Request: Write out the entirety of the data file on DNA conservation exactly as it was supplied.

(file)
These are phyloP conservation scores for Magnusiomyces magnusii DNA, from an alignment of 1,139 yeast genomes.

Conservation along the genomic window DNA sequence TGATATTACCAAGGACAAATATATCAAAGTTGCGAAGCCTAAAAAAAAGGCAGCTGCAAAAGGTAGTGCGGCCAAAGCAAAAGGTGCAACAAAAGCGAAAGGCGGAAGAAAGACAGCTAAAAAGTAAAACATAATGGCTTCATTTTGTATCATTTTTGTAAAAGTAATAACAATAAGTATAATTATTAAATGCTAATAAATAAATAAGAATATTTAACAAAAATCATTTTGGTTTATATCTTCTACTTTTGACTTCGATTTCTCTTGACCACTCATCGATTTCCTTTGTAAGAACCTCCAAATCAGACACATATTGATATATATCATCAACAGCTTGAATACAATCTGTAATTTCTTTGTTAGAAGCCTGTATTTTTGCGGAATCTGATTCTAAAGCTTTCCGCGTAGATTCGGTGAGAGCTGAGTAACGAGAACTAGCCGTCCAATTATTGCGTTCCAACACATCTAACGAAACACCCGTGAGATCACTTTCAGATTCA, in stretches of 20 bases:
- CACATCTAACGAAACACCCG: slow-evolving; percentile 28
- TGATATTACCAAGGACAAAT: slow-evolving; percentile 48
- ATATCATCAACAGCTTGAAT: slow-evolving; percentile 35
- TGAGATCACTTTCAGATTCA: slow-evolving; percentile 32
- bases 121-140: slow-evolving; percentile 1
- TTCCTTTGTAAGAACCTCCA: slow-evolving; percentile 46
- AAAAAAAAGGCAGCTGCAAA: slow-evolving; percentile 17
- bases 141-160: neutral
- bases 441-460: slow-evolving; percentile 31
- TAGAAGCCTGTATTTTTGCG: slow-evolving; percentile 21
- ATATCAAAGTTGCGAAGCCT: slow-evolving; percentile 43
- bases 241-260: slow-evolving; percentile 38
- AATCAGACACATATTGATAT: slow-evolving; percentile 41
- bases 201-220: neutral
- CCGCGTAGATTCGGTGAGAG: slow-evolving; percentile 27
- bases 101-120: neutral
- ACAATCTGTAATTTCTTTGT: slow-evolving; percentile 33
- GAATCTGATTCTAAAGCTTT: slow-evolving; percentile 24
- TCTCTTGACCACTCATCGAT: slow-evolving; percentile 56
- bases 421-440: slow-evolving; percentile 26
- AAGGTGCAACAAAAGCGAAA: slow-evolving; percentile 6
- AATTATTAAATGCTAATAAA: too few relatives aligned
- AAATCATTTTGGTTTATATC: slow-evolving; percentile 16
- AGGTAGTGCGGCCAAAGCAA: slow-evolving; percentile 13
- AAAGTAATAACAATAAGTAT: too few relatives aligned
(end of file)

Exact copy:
These are phyloP conservation scores for Magnusiomyces magnusii DNA, from an alignment of 1,139 yeast genomes.

Conservation along the genomic window DNA sequence TGATATTACCAAGGACAAATATATCAAAGTTGCGAAGCCTAAAAAAAAGGCAGCTGCAAAAGGTAGTGCGGCCAAAGCAAAAGGTGCAACAAAAGCGAAAGGCGGAAGAAAGACAGCTAAAAAGTAAAACATAATGGCTTCATTTTGTATCATTTTTGTAAAAGTAATAACAATAAGTATAATTATTAAATGCTAATAAATAAATAAGAATATTTAACAAAAATCATTTTGGTTTATATCTTCTACTTTTGACTTCGATTTCTCTTGACCACTCATCGATTTCCTTTGTAAGAACCTCCAAATCAGACACATATTGATATATATCATCAACAGCTTGAATACAATCTGTAATTTCTTTGTTAGAAGCCTGTATTTTTGCGGAATCTGATTCTAAAGCTTTCCGCGTAGATTCGGTGAGAGCTGAGTAACGAGAACTAGCCGTCCAATTATTGCGTTCCAACACATCTAACGAAACACCCGTGAGATCACTTTCAGATTCA, in stretches of 20 bases:
- CACATCTAACGAAACACCCG: slow-evolving; percentile 28
- TGATATTACCAAGGACAAAT: slow-evolving; percentile 48
- ATATCATCAACAGCTTGAAT: slow-evolving; percentile 35
- TGAGATCACTTTCAGATTCA: slow-evolving; percentile 32
- bases 121-140: slow-evolving; percentile 1
- TTCCTTTGTAAGAACCTCCA: slow-evolving; percentile 46
- AAAAAAAAGGCAGCTGCAAA: slow-evolving; percentile 17
- bases 141-160: neutral
- bases 441-460: slow-evolving; percentile 31
- TAGAAGCCTGTATTTTTGCG: slow-evolving; percentile 21
- ATATCAAAGTTGCGAAGCCT: slow-evolving; percentile 43
- bases 241-260: slow-evolving; percentile 38
- AATCAGACACATATTGATAT: slow-evolving; percentile 41
- bases 201-220: neutral
- CCGCGTAGATTCGGTGAGAG: slow-evolving; percentile 27
- bases 101-120: neutral
- ACAATCTGTAATTTCTTTGT: slow-evolving; percentile 33
- GAATCTGATTCTAAAGCTTT: slow-evolving; percentile 24
- TCTCTTGACCACTCATCGAT: slow-evolving; percentile 56
- bases 421-440: slow-evolving; percentile 26
- AAGGTGCAACAAAAGCGAAA: slow-evolving; percentile 6
- AATTATTAAATGCTAATAAA: too few relatives aligned
- AAATCATTTTGGTTTATATC: slow-evolving; percentile 16
- AGGTAGTGCGGCCAAAGCAA: slow-evolving; percentile 13
- AAAGTAATAACAATAAGTAT: too few relatives aligned